Diversity Awards

I am delighted to have been named as an inspirational role model in this year's European Diversity Awards.  I am very lucky to support the work of wonderful activists, campaigners and friends in organisations including Unite the Union, Camden LGBT Forum, Disabled People Against the Cuts, the Traveller Movement in Britain, Women & Manual Trades, Be Onsite, the Labour Party, Trades Union Congress, Camden Borough Mental Health Service User's Group, Rape Crisis and many more.  
Through my work in these areas I campaign alongside individuals who both challenge and inspire me.  Above all, I have seen real leadership within community organisations from people who are hugely under-represented amongst our elected political roles.  These are individuals who energise others to collaborate in making a big impact with limited financial resources.  They inspire creativity and no matter what the odds, find a way to bring a spirit of joy and comradeship to all actions.
I feel very passionately about increasing opportunities for these grass-roots community leaders to share their energy with us on a larger platform.  One major barrier to this is the lack of part-time elected political roles.  Far from being the people with the most time on their hands, these leaders are often the ones who seem to be doing it all; co-ordinating multiple groups and campaigns as well as fulfilling caring responsibilities within their family networks.  
As discussed in more detail in my previous blog [http://www.cmurphy.org/blog/july-2014/diverse-flexibility], there are certain groups who are disproportionately more likely to have caring responsibilities:  Those from lower socioeconomic groups, people from black and minority ethnic groups, women and disabled people ourselves are more likely to be carers for others.  Many of these individuals can and do hold down part-time jobs alongside caring for others - now is the time to open up opportunities for them to apply for part-time elected political roles.
The debate around part-time working and job shares for Members of Parliament has surfaced numerous times over the years.  Two of the main barriers are the way in which these positions are voted on and the link to constituencies.  Whilst I do not believe these to be unsurmountable, my approach would be to consider whether there is another area we could look to where these barriers do not exist:  M.P.'s although probably the most high profile, are not our only elected representatives.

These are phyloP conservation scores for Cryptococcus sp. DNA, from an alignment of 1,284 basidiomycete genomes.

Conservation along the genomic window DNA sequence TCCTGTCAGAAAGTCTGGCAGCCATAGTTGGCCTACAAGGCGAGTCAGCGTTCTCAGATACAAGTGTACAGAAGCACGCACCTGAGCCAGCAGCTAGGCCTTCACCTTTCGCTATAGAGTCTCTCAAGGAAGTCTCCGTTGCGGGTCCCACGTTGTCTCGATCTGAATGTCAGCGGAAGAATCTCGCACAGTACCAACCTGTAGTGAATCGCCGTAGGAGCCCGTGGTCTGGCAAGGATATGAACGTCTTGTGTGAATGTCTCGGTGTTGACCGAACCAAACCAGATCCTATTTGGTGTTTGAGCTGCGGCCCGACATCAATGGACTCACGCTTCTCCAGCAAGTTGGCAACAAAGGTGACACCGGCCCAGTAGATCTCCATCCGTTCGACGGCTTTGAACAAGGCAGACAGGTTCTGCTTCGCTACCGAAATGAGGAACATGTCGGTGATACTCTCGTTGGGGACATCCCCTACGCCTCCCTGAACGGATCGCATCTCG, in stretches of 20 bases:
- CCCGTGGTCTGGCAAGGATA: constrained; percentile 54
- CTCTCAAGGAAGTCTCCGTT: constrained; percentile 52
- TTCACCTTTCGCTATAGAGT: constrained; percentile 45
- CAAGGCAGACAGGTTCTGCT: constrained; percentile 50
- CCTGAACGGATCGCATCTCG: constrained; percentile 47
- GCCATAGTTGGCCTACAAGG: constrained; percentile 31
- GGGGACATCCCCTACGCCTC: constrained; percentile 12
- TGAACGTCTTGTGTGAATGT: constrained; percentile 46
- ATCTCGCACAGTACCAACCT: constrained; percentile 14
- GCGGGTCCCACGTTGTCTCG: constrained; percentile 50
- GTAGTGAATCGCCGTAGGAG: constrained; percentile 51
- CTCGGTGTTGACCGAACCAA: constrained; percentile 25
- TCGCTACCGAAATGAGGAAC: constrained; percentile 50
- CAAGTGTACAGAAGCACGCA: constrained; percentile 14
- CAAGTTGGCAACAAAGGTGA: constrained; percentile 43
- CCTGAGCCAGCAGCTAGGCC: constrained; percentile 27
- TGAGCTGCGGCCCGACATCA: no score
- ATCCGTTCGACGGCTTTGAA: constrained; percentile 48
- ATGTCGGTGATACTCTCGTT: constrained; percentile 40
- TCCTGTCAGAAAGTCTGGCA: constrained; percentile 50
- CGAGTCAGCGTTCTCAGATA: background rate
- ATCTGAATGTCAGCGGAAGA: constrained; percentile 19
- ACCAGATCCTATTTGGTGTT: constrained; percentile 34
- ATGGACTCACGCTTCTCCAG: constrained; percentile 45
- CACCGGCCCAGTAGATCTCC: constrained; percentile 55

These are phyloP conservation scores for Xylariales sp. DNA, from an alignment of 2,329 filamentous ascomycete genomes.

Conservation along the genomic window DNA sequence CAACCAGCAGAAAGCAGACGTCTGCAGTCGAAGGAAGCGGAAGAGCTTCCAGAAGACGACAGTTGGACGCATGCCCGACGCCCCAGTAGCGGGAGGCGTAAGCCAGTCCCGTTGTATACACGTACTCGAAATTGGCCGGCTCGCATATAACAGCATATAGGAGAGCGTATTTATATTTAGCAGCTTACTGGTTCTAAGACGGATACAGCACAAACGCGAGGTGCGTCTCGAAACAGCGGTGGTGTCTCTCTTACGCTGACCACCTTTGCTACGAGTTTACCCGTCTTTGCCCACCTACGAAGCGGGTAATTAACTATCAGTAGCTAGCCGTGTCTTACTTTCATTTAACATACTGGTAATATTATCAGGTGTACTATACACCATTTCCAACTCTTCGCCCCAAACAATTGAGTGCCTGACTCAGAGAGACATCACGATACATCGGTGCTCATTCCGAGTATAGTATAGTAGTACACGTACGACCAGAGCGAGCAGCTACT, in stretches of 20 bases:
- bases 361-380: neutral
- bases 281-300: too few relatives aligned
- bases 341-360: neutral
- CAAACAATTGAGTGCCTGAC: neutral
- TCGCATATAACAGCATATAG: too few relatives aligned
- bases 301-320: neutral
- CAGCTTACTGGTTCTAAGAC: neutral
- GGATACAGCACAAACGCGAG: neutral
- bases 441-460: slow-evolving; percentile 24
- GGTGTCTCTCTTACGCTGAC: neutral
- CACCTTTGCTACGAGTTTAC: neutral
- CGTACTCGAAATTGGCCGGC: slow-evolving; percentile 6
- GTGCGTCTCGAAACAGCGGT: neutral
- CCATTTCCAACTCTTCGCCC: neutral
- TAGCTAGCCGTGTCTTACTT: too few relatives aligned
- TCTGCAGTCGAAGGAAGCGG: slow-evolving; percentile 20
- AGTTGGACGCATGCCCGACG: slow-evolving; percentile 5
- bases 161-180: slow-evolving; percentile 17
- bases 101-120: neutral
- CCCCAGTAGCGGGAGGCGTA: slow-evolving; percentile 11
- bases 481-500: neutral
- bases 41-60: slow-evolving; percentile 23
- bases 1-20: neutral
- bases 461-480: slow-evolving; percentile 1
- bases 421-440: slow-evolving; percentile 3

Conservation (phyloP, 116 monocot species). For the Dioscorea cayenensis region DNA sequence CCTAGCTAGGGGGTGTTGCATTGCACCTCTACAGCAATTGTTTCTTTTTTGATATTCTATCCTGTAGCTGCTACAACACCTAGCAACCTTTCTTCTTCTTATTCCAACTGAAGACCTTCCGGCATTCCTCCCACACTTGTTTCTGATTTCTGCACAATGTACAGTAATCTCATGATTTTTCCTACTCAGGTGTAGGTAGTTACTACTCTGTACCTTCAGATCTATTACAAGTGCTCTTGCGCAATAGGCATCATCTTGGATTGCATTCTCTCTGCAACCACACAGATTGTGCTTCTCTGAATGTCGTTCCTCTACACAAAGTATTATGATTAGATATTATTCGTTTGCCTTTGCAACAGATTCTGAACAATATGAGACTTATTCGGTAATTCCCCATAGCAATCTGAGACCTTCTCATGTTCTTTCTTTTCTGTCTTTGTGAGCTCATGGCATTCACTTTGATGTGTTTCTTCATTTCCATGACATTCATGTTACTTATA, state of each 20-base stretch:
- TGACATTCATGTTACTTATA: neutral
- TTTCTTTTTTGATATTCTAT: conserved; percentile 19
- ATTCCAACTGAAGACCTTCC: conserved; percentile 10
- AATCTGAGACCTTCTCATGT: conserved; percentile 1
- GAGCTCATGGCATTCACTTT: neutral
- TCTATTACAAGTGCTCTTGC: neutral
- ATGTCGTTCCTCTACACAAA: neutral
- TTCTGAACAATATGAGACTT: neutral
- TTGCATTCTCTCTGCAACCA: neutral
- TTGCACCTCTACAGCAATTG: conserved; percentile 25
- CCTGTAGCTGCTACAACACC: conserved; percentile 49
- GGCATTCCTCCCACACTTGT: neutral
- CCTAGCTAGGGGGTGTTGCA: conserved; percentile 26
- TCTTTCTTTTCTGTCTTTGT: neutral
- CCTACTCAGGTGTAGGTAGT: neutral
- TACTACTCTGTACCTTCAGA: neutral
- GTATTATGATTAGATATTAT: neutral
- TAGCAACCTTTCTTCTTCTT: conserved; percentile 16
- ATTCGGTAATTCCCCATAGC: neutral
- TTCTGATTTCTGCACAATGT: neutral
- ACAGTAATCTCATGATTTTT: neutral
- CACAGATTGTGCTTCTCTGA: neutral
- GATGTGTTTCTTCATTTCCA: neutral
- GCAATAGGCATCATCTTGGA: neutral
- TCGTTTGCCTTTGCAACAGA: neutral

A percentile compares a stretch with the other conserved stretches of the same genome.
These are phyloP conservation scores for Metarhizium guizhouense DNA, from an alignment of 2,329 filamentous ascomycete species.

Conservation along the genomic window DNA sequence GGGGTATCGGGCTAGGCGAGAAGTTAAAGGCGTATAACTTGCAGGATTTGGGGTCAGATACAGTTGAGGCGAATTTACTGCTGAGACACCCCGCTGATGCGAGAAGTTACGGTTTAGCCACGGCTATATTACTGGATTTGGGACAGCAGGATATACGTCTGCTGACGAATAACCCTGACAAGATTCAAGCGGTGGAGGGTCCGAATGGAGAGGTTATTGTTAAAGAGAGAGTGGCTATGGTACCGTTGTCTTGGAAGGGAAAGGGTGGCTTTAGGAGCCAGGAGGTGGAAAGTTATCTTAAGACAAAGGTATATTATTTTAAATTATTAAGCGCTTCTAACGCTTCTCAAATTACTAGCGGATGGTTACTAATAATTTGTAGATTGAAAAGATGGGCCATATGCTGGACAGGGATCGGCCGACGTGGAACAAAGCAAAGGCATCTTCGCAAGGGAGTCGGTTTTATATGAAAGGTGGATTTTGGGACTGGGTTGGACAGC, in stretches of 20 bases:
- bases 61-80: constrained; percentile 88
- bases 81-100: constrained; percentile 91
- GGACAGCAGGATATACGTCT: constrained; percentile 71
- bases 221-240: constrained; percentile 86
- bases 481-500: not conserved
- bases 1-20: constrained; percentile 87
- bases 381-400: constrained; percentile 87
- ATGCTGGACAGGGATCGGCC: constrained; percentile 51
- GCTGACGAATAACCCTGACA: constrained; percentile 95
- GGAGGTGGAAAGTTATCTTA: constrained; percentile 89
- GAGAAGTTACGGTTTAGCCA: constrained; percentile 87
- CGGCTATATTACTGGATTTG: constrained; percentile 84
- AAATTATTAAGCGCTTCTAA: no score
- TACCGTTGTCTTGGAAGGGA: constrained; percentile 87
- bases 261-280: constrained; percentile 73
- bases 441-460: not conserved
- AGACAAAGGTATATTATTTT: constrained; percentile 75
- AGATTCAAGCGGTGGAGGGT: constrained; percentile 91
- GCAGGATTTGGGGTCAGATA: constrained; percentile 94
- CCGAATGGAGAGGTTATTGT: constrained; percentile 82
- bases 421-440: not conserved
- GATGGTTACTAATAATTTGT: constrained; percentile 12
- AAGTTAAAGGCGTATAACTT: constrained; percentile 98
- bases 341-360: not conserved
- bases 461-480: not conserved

Within the Greater London Assembly we have 14 Members who represent local constituencies.  In addition, we are represented by 11 pan-london Members, who are not tied to a particular constituency and instead work to represent London as a whole on issues which fall within the remit of the Assembly.  So one of our first barriers does not apply here:  Because the pan-London group is London-wide the issue of dividing constituency work disappears.
Secondly, the way in which pan-London Members are elected is different to that of M.P.'s.  They work very much as teams representing the successful political parties.  In this way, areas of work and committee involvement are divided amongst the group.  So, again the barrier affecting M.P. job shares does not apply here.
I am calling for us to pilot part-time elected roles on the pan-London list within the Greater London Assembly.  How would this look in practice?  The answer is very simple; the next time there is a vacancy on this list, selection would be open to choose two part-time candidates instead of one full-time.  
I would like to hear all candidates in the Mayoral race declare their support for this positive change.  Equality and diversity should be cross-party issues, however I look forward to seeing the Labour Party and Trade Union Movement taking a lead on this campaign.  Increasing political representation fits firmly within our values and vision for a fairer future.
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